The colorful 12-inch-square card arrived in a plain white envelope, addressed to the hospital in blue ink. There was no indication of who sent it: no return address, no accompanying note. But it was postmarked from Dallas on Nov. 24, the day after Thanksgiving. That was the day after the McDonald’s game, Monopoly, began.

At first, Ms. Murphy thought the card was just more junk mail and was about to throw it away. Then, she said today, “The words ‘instant winner’ really caught my eye.”

Ms. Murphy ran to her supervisor, Anita Williams, and joked, “Look girl, I’m a winner,” waving the card around. Ms. Murphy said she never considered keeping it for herself because she knew the donation was meant for the hospital, which treats thousands of children from all over the world for catastrophic diseases, most notably cancer.

Hospital officials called the toll-free number on the card to report the gift. The official rules say the prizes are nontransferrable, but Edward H. Rensi, president of McDonald’s U.S.A., and a group of restaurant owners and operators made the decision to bend the rules for St. Jude.

Over the weekend, the game card was kept locked in a fireproof box at the hospital. On Tuesday, McDonald’s officials came to the hospital, accompanied by a representative from the accounting firm Arthur Andersen, who examined the card under a jeweler’s eyepiece, handled it with plastic gloves and verified it as a winner.

Today, the gift was announced at a news conference attended by officials from the hospital and McDonald’s Corporation, a few patients and Ronald McDonald himself. Like the other two $1 million prizes still available in the game, the donation will be paid in annual installments of $50,000 over 20 years, with the first check coming this month.

McDonald’s and hospital officials were adamant about respecting the donor’s wishes to remain anonymous and said they had no plans to investigate further.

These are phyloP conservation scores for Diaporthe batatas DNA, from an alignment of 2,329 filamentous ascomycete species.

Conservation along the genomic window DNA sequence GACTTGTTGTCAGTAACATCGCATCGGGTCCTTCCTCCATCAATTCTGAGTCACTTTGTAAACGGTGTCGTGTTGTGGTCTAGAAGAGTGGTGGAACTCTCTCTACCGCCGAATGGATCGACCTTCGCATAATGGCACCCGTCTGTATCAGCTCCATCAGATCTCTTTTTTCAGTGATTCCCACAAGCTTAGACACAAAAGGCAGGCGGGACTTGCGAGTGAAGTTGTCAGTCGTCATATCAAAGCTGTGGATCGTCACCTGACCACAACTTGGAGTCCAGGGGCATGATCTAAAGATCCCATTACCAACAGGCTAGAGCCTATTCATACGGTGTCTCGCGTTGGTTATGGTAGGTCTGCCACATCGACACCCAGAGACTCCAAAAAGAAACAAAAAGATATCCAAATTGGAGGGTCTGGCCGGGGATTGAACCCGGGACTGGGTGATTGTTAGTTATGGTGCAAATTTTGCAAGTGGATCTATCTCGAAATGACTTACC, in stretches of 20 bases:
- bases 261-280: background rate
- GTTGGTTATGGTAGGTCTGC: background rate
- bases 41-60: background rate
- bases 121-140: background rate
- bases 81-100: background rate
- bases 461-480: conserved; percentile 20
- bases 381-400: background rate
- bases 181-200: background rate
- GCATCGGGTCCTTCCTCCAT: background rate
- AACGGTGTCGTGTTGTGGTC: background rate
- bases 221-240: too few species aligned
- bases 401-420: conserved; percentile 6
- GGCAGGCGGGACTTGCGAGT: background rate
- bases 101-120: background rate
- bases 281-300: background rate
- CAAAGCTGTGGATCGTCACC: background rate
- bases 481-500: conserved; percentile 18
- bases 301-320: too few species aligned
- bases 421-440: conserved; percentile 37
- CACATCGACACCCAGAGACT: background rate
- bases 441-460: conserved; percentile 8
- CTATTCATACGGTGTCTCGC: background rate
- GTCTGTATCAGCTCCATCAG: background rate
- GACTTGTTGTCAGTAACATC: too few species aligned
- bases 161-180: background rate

So, the contest starts on November 23 and a million dollar winning ticket is mailed out of Dallas on November 24 and not a single person thought that was peculiar? They just assumed some lonely person ate at McDonalds on Thanksgiving, won the million dollar prize IMMEDIATELY, and their heart grew so large with joy for humanity that they decided to send the piece to St. Jude’s Children’s Hospital? I get it could be seen as a bad look for McDonalds to investigate a hospital but just smile for the cameras and internally investigate this shit on the low. It’s crazy to think that HOURS after the contest begins nationwide on Thanksgiving that someone would not only pull the winning ticket but also be so charitable that they’d immediately donate it to a hospital in a different state. But no, this donation to a children’s hospital wasn’t what did in Jacobson’s crime ring. It was a fatal car crash.

From the Daily Beast again:

After three years married to Colombo, Robin had tired of life as a mobster’s wife. Since the birth of their son, Frankie, her husband seemed to spend all his time at his gentleman’s clubs and casinos. Meanwhile, Robin felt that the Colombos had cut her off from her friends. “They were the type of people who don’t like outsiders,” she said. Lonely and bored, she began confiding in Jacobson during late night phone calls. One night she told him that Colombo was sleeping with her personal trainer. “I was upset about my husband,” she said, “and he goes, ‘Well, you could marry me.’”

“No, I can’t. I’m married,” she said quickly. “I love my husband.”